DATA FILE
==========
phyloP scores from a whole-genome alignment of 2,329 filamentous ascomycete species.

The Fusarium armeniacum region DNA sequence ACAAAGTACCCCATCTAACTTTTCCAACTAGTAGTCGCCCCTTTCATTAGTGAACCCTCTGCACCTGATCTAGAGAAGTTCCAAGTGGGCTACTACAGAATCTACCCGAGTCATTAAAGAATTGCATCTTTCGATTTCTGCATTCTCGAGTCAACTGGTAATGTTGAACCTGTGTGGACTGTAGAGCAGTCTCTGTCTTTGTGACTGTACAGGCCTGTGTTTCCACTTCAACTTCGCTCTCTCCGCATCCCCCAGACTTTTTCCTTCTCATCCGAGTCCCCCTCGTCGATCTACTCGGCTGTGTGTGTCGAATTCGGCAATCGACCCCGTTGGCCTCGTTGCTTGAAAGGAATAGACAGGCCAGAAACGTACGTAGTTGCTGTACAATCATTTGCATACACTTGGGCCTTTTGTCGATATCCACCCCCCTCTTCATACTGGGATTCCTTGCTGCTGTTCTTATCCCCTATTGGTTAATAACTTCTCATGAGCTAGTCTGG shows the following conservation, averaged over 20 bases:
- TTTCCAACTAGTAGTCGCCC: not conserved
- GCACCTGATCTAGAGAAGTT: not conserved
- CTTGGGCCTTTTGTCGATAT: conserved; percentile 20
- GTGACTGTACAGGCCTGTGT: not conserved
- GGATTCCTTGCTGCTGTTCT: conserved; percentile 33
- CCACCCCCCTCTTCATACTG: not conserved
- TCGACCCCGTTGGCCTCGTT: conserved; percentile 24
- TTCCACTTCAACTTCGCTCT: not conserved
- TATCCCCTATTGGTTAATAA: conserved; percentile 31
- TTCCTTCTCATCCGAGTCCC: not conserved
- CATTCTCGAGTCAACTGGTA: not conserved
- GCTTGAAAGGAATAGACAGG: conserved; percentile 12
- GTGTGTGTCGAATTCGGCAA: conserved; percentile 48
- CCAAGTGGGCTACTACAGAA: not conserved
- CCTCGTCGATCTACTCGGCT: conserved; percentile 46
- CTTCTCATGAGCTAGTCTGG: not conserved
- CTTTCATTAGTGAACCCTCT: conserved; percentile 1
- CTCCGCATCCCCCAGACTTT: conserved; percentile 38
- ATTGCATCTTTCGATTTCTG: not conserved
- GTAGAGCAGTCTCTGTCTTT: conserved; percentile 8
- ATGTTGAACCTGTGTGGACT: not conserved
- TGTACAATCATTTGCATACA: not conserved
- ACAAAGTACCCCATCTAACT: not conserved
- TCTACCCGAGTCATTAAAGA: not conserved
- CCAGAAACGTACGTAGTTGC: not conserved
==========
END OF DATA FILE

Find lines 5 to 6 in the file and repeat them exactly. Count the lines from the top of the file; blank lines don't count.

- CTTGGGCCTTTTGTCGATAT: conserved; percentile 20
- GTGACTGTACAGGCCTGTGT: not conserved